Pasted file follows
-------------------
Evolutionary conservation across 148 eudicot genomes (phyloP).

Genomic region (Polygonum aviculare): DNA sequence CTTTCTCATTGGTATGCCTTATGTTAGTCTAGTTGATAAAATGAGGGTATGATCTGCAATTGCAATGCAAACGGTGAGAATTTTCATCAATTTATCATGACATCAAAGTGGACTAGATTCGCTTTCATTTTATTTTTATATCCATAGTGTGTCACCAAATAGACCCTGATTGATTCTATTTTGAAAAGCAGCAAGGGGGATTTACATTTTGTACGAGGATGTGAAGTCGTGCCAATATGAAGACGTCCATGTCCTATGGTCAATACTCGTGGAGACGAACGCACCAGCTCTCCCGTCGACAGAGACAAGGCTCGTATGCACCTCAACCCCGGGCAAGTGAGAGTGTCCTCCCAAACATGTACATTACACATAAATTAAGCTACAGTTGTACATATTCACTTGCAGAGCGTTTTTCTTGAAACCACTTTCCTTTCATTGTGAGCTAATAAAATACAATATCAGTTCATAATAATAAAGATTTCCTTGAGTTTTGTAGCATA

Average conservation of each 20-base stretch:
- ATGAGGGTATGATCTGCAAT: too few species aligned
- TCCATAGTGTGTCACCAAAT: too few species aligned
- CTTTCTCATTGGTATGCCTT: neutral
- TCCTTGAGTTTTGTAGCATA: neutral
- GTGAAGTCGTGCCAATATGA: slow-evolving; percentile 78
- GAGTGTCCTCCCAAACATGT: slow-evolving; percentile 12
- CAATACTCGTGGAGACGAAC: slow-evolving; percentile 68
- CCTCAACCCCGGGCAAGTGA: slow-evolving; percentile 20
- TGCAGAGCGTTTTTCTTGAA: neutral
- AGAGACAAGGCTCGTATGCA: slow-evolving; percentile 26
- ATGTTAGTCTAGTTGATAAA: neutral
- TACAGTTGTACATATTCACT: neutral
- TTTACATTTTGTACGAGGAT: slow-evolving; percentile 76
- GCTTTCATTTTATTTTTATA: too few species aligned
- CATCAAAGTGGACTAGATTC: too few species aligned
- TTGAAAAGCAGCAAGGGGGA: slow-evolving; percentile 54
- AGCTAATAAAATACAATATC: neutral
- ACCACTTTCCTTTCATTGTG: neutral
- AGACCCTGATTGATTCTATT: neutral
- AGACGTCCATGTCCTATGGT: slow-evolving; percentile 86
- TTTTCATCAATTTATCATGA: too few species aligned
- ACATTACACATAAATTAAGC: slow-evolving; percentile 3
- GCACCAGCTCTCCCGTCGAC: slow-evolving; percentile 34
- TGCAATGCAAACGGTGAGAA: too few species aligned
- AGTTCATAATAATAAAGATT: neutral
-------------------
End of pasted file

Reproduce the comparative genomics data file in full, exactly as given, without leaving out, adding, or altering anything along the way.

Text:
Evolutionary conservation across 148 eudicot genomes (phyloP).

Genomic region (Polygonum aviculare): DNA sequence CTTTCTCATTGGTATGCCTTATGTTAGTCTAGTTGATAAAATGAGGGTATGATCTGCAATTGCAATGCAAACGGTGAGAATTTTCATCAATTTATCATGACATCAAAGTGGACTAGATTCGCTTTCATTTTATTTTTATATCCATAGTGTGTCACCAAATAGACCCTGATTGATTCTATTTTGAAAAGCAGCAAGGGGGATTTACATTTTGTACGAGGATGTGAAGTCGTGCCAATATGAAGACGTCCATGTCCTATGGTCAATACTCGTGGAGACGAACGCACCAGCTCTCCCGTCGACAGAGACAAGGCTCGTATGCACCTCAACCCCGGGCAAGTGAGAGTGTCCTCCCAAACATGTACATTACACATAAATTAAGCTACAGTTGTACATATTCACTTGCAGAGCGTTTTTCTTGAAACCACTTTCCTTTCATTGTGAGCTAATAAAATACAATATCAGTTCATAATAATAAAGATTTCCTTGAGTTTTGTAGCATA

Average conservation of each 20-base stretch:
- ATGAGGGTATGATCTGCAAT: too few species aligned
- TCCATAGTGTGTCACCAAAT: too few species aligned
- CTTTCTCATTGGTATGCCTT: neutral
- TCCTTGAGTTTTGTAGCATA: neutral
- GTGAAGTCGTGCCAATATGA: slow-evolving; percentile 78
- GAGTGTCCTCCCAAACATGT: slow-evolving; percentile 12
- CAATACTCGTGGAGACGAAC: slow-evolving; percentile 68
- CCTCAACCCCGGGCAAGTGA: slow-evolving; percentile 20
- TGCAGAGCGTTTTTCTTGAA: neutral
- AGAGACAAGGCTCGTATGCA: slow-evolving; percentile 26
- ATGTTAGTCTAGTTGATAAA: neutral
- TACAGTTGTACATATTCACT: neutral
- TTTACATTTTGTACGAGGAT: slow-evolving; percentile 76
- GCTTTCATTTTATTTTTATA: too few species aligned
- CATCAAAGTGGACTAGATTC: too few species aligned
- TTGAAAAGCAGCAAGGGGGA: slow-evolving; percentile 54
- AGCTAATAAAATACAATATC: neutral
- ACCACTTTCCTTTCATTGTG: neutral
- AGACCCTGATTGATTCTATT: neutral
- AGACGTCCATGTCCTATGGT: slow-evolving; percentile 86
- TTTTCATCAATTTATCATGA: too few species aligned
- ACATTACACATAAATTAAGC: slow-evolving; percentile 3
- GCACCAGCTCTCCCGTCGAC: slow-evolving; percentile 34
- TGCAATGCAAACGGTGAGAA: too few species aligned
- AGTTCATAATAATAAAGATT: neutral